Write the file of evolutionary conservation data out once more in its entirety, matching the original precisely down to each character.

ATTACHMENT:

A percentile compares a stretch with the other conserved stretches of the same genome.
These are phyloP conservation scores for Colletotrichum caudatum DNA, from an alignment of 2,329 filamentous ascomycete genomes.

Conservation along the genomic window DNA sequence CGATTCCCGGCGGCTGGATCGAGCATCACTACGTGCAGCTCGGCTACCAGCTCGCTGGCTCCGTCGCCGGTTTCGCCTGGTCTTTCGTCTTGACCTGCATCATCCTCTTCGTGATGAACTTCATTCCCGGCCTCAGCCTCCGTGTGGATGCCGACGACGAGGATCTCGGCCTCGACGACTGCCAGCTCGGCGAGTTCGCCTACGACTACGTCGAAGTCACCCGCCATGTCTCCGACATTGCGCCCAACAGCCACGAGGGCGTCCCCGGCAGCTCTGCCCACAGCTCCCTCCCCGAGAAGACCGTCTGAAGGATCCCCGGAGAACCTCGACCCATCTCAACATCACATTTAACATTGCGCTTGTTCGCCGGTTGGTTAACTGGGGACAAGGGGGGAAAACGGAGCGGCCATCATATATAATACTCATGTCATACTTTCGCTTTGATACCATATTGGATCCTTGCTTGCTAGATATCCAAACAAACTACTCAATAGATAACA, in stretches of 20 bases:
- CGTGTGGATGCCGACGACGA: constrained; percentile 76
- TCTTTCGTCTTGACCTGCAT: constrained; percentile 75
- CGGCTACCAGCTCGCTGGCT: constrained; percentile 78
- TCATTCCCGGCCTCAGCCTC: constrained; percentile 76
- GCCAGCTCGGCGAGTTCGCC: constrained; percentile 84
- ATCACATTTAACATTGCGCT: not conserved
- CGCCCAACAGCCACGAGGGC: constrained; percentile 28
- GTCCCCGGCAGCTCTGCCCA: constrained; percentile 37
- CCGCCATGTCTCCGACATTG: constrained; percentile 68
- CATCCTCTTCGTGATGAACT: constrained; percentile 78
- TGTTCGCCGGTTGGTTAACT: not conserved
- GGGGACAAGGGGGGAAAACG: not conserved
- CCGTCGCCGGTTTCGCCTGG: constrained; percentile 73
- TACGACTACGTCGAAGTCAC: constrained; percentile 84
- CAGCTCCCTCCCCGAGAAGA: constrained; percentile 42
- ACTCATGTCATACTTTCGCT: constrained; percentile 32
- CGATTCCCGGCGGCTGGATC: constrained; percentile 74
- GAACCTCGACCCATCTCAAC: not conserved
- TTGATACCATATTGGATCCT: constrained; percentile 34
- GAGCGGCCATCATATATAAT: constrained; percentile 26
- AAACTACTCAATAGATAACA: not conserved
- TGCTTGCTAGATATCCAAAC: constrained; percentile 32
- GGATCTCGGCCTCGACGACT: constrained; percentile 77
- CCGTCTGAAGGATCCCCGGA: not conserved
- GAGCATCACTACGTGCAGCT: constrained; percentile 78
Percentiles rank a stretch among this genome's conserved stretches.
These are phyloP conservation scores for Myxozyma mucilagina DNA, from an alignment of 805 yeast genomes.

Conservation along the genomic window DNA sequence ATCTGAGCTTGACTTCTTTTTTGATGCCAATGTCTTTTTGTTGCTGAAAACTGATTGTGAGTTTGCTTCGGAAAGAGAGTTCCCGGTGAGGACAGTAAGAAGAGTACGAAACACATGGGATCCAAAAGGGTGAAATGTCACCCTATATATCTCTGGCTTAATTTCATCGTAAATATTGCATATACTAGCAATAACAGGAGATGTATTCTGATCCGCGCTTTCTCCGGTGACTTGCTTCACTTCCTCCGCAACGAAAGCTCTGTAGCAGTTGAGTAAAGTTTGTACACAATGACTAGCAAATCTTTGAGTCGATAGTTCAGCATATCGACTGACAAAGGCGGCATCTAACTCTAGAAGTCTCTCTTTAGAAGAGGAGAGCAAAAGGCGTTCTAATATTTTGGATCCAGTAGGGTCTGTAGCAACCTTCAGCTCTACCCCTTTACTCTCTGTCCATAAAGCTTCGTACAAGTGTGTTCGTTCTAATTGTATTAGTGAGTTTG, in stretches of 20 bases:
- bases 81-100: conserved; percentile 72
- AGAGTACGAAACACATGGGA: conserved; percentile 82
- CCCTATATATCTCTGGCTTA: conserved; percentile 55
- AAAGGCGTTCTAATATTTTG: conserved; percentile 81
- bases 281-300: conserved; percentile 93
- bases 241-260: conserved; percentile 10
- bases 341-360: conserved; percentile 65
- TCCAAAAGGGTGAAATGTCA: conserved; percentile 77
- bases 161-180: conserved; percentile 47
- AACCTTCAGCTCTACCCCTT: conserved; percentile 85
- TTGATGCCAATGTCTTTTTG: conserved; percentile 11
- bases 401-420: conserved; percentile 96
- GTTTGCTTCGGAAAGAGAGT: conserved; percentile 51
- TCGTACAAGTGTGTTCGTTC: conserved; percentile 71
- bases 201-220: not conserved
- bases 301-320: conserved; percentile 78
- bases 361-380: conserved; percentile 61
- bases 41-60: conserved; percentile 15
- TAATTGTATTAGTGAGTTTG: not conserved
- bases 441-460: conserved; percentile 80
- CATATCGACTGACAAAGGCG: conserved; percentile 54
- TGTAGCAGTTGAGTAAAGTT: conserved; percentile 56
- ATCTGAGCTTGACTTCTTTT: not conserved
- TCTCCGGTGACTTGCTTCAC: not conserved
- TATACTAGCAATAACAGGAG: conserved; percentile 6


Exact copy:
A percentile compares a stretch with the other conserved stretches of the same genome.
These are phyloP conservation scores for Colletotrichum caudatum DNA, from an alignment of 2,329 filamentous ascomycete genomes.

Conservation along the genomic window DNA sequence CGATTCCCGGCGGCTGGATCGAGCATCACTACGTGCAGCTCGGCTACCAGCTCGCTGGCTCCGTCGCCGGTTTCGCCTGGTCTTTCGTCTTGACCTGCATCATCCTCTTCGTGATGAACTTCATTCCCGGCCTCAGCCTCCGTGTGGATGCCGACGACGAGGATCTCGGCCTCGACGACTGCCAGCTCGGCGAGTTCGCCTACGACTACGTCGAAGTCACCCGCCATGTCTCCGACATTGCGCCCAACAGCCACGAGGGCGTCCCCGGCAGCTCTGCCCACAGCTCCCTCCCCGAGAAGACCGTCTGAAGGATCCCCGGAGAACCTCGACCCATCTCAACATCACATTTAACATTGCGCTTGTTCGCCGGTTGGTTAACTGGGGACAAGGGGGGAAAACGGAGCGGCCATCATATATAATACTCATGTCATACTTTCGCTTTGATACCATATTGGATCCTTGCTTGCTAGATATCCAAACAAACTACTCAATAGATAACA, in stretches of 20 bases:
- CGTGTGGATGCCGACGACGA: constrained; percentile 76
- TCTTTCGTCTTGACCTGCAT: constrained; percentile 75
- CGGCTACCAGCTCGCTGGCT: constrained; percentile 78
- TCATTCCCGGCCTCAGCCTC: constrained; percentile 76
- GCCAGCTCGGCGAGTTCGCC: constrained; percentile 84
- ATCACATTTAACATTGCGCT: not conserved
- CGCCCAACAGCCACGAGGGC: constrained; percentile 28
- GTCCCCGGCAGCTCTGCCCA: constrained; percentile 37
- CCGCCATGTCTCCGACATTG: constrained; percentile 68
- CATCCTCTTCGTGATGAACT: constrained; percentile 78
- TGTTCGCCGGTTGGTTAACT: not conserved
- GGGGACAAGGGGGGAAAACG: not conserved
- CCGTCGCCGGTTTCGCCTGG: constrained; percentile 73
- TACGACTACGTCGAAGTCAC: constrained; percentile 84
- CAGCTCCCTCCCCGAGAAGA: constrained; percentile 42
- ACTCATGTCATACTTTCGCT: constrained; percentile 32
- CGATTCCCGGCGGCTGGATC: constrained; percentile 74
- GAACCTCGACCCATCTCAAC: not conserved
- TTGATACCATATTGGATCCT: constrained; percentile 34
- GAGCGGCCATCATATATAAT: constrained; percentile 26
- AAACTACTCAATAGATAACA: not conserved
- TGCTTGCTAGATATCCAAAC: constrained; percentile 32
- GGATCTCGGCCTCGACGACT: constrained; percentile 77
- CCGTCTGAAGGATCCCCGGA: not conserved
- GAGCATCACTACGTGCAGCT: constrained; percentile 78
Percentiles rank a stretch among this genome's conserved stretches.
These are phyloP conservation scores for Myxozyma mucilagina DNA, from an alignment of 805 yeast genomes.

Conservation along the genomic window DNA sequence ATCTGAGCTTGACTTCTTTTTTGATGCCAATGTCTTTTTGTTGCTGAAAACTGATTGTGAGTTTGCTTCGGAAAGAGAGTTCCCGGTGAGGACAGTAAGAAGAGTACGAAACACATGGGATCCAAAAGGGTGAAATGTCACCCTATATATCTCTGGCTTAATTTCATCGTAAATATTGCATATACTAGCAATAACAGGAGATGTATTCTGATCCGCGCTTTCTCCGGTGACTTGCTTCACTTCCTCCGCAACGAAAGCTCTGTAGCAGTTGAGTAAAGTTTGTACACAATGACTAGCAAATCTTTGAGTCGATAGTTCAGCATATCGACTGACAAAGGCGGCATCTAACTCTAGAAGTCTCTCTTTAGAAGAGGAGAGCAAAAGGCGTTCTAATATTTTGGATCCAGTAGGGTCTGTAGCAACCTTCAGCTCTACCCCTTTACTCTCTGTCCATAAAGCTTCGTACAAGTGTGTTCGTTCTAATTGTATTAGTGAGTTTG, in stretches of 20 bases:
- bases 81-100: conserved; percentile 72
- AGAGTACGAAACACATGGGA: conserved; percentile 82
- CCCTATATATCTCTGGCTTA: conserved; percentile 55
- AAAGGCGTTCTAATATTTTG: conserved; percentile 81
- bases 281-300: conserved; percentile 93
- bases 241-260: conserved; percentile 10
- bases 341-360: conserved; percentile 65
- TCCAAAAGGGTGAAATGTCA: conserved; percentile 77
- bases 161-180: conserved; percentile 47
- AACCTTCAGCTCTACCCCTT: conserved; percentile 85
- TTGATGCCAATGTCTTTTTG: conserved; percentile 11
- bases 401-420: conserved; percentile 96
- GTTTGCTTCGGAAAGAGAGT: conserved; percentile 51
- TCGTACAAGTGTGTTCGTTC: conserved; percentile 71
- bases 201-220: not conserved
- bases 301-320: conserved; percentile 78
- bases 361-380: conserved; percentile 61
- bases 41-60: conserved; percentile 15
- TAATTGTATTAGTGAGTTTG: not conserved
- bases 441-460: conserved; percentile 80
- CATATCGACTGACAAAGGCG: conserved; percentile 54
- TGTAGCAGTTGAGTAAAGTT: conserved; percentile 56
- ATCTGAGCTTGACTTCTTTT: not conserved
- TCTCCGGTGACTTGCTTCAC: not conserved
- TATACTAGCAATAACAGGAG: conserved; percentile 6